A Capital History
— from 1974 Catalog, Greater Hartford Community College
Capital Community College, one of 12 community colleges in Connecticut, is the result of the 1992 merger of Greater Hartford Community College (founded in 1967) and Hartford State Technical College (founded in 1946). Through the years Capital and its founding institutions have provided central Connecticut with postsecondary educational opportunities by granting associate degrees, preparing students to transfer to baccalaureate studies and offering workforce and career development programs.
The Connecticut Engineering Institute opens in Hartford as a pilot project that would become Hartford State Technical College.
The Engineering Institute holds its first commencement
The school’s name is changed to Hartford State Technical Institute
Hartford State Technical Institute opens a new campus at 401 Flatbush Avenue
Greater Hartford Community College is founded and enrolls 339 students at classroom facilities in the city’s historic South Meadows. Arthur C. Banks, Jr. becomes its first president.
The State Technical Institute becomes Hartford State Technical College with Thomas V. Raimondi as its first president.
Greater Hartford Community College re-locates to the former Phoenix Insurance Company building at 61 Woodland Street in the city’s Asylum Hill neighborhood.
Capital Community-Technical College becomes Capital Community College.
The College moves to a consolidated campus at 950 Main Street.
The College confers 400 associate degrees and certificates — the largest class in history — marking four years of enrollment growth at the downtown campus.
Capital traces its roots to the Connecticut Engineering Institute which enrolled 22 students in mechanical and electrical engineering in its first year. In the years following World War II, the technical school educated a generation of engineering technicians for the region’s manufacturing, industrial and public works sectors. It graduated its first class of 23 students in June, 1948. In 1960, the institute left its Washington Street facility and moved to a new campus at Flatbush Avenue.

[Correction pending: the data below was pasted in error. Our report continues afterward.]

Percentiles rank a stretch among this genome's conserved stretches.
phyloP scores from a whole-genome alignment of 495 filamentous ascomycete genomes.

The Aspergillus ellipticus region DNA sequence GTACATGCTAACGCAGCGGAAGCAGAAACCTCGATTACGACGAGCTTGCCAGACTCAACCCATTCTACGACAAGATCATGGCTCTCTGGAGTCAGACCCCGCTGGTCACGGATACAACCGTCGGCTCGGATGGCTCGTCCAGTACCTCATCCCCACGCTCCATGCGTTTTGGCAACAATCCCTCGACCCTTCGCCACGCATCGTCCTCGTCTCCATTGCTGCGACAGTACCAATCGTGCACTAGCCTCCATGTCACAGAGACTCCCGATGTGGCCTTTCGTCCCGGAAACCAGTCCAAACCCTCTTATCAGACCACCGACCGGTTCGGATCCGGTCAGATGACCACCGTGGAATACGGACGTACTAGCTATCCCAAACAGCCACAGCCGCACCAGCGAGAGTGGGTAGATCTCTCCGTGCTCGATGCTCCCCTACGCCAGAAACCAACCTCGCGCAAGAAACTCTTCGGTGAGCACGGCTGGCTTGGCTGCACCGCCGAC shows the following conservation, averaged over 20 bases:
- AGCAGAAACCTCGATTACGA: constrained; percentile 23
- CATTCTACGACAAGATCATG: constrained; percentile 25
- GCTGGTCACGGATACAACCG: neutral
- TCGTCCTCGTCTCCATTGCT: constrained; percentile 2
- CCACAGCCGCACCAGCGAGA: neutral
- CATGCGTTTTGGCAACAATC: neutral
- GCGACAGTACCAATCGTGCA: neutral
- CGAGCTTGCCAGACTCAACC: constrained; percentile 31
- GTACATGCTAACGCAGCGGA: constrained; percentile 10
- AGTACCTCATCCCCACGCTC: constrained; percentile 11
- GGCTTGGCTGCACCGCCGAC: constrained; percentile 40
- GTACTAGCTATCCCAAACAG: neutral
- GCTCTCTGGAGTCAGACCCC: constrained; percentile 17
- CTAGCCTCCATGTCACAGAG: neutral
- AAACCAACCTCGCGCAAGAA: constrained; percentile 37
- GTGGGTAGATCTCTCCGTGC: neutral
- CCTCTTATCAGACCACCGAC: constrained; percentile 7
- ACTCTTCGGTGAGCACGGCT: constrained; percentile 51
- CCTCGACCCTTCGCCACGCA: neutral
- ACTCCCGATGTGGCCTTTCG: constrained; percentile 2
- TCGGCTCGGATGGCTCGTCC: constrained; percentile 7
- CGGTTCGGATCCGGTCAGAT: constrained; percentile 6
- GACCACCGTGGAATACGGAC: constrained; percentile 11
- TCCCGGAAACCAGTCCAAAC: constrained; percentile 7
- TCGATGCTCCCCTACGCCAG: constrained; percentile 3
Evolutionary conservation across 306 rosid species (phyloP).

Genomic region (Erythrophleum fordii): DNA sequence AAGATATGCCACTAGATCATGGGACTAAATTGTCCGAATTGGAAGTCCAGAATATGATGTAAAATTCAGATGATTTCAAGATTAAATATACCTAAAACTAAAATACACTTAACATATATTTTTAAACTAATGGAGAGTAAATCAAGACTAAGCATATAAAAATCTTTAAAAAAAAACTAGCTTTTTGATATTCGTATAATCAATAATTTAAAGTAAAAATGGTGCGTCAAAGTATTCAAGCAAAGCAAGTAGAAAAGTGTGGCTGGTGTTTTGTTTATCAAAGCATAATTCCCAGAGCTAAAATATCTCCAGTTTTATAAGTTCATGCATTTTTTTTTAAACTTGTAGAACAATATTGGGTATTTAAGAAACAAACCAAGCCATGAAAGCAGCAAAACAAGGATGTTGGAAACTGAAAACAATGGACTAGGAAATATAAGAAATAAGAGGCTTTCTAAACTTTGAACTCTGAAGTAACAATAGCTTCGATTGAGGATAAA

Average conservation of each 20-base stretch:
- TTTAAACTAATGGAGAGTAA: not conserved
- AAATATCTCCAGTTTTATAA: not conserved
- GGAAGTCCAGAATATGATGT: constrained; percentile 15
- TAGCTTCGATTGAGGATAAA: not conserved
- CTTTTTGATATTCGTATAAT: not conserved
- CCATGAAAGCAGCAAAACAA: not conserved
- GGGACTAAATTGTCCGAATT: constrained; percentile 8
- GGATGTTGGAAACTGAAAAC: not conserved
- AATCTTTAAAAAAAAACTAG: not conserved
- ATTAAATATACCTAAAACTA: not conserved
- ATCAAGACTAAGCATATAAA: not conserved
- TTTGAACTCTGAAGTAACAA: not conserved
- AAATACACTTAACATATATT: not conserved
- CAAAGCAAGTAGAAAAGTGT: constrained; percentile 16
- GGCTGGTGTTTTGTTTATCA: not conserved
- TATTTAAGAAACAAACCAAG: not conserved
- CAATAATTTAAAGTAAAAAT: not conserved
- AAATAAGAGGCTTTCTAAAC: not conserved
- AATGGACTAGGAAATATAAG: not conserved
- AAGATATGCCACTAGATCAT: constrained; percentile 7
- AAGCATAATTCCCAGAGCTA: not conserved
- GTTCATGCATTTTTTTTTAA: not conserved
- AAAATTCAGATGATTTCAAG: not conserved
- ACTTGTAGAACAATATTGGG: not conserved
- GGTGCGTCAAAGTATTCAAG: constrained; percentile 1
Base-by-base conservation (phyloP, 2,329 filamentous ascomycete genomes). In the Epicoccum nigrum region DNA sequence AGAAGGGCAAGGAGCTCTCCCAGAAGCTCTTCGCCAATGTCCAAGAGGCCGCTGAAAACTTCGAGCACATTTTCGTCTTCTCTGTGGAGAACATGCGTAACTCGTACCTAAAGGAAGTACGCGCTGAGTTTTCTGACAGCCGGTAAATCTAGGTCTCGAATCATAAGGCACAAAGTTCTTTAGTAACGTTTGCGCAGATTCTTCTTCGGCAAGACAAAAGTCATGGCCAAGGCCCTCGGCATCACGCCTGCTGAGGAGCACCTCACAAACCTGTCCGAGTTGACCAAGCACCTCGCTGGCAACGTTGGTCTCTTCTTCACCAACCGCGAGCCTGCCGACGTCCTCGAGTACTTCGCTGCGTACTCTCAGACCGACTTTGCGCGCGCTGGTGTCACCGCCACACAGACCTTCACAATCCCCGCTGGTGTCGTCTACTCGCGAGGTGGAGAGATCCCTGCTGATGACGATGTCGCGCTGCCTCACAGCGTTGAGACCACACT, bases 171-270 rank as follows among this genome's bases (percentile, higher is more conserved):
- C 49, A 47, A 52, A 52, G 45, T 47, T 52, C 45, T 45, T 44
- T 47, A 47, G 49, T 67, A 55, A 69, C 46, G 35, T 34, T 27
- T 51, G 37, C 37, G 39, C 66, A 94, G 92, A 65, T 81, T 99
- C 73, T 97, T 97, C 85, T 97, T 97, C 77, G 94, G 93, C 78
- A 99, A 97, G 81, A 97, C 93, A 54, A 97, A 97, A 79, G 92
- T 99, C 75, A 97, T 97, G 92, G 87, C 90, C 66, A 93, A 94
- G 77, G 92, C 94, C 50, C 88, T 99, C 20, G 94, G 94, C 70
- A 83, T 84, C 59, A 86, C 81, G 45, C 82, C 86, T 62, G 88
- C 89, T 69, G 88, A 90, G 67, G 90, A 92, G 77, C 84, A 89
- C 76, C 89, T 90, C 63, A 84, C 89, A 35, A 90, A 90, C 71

In 1967, Greater Hartford Community College opened with a freshman class of 388 students. First located at two-story brick building on Sequassen Street on the east edge of historic Colt Park, the college grew at the “temporary” campus for seven years. In September of 1974, Greater Hartford Community College moved into a six-story building at 61 Woodland Street. This former home of Phoenix Insurance Company enabled the College to grow to 2,446 students by the fall of 1974. For a brief time at the end of the 1980s, Greater Hartford Community College became part of the Capital Region Community College District, in affiliation with Asnuntuck Community College in Enfield and Tunxis Community College in Farmington.
Located only four miles apart, Hartford State and Greater Hartford finally merged their missions and resources in 1992 in a state mandated consolidation. The unified institution was named Capital Community-Technical College. In 2000, the college was re-named Capital Community College.
Capital has steadily expanded its educational offerings and professional programs amid rapid technological and workplace changes. From core liberal arts and business administration disciplines in the early years, the College’s programs of study now encompass more than 50 associate degree and certificate programs. Programs include nursing and allied health, computer information systems, social services and early childhood education. The College is one of New England’s most ethnically diverse campuses. Nearly 60 percent of students are African American and Latino.
At the end of 1999, the former G. Fox Department Store on Main Street was selected as the site for a new campus. The new campus, a key to downtown Hartford’s revitalization, included a $70 million top-to-bottom renovation of 300,000 square feet of space in the former retail building, a downtown landmark where generations of residents shopped and worked. The College occupies the original section of the 1918 building. High tech classrooms and labs, new instructional equipment and a state of the art telecommunications system are incorporated into the former department store where care has been taken to preserve some of the building’s historic features.
Downtown Hartford is now an extended campus for thousands of students of all ages. Capital, centrally located and more accessible to residents, continues to educate a multicultural community of learners in an urban center of business, culture and government.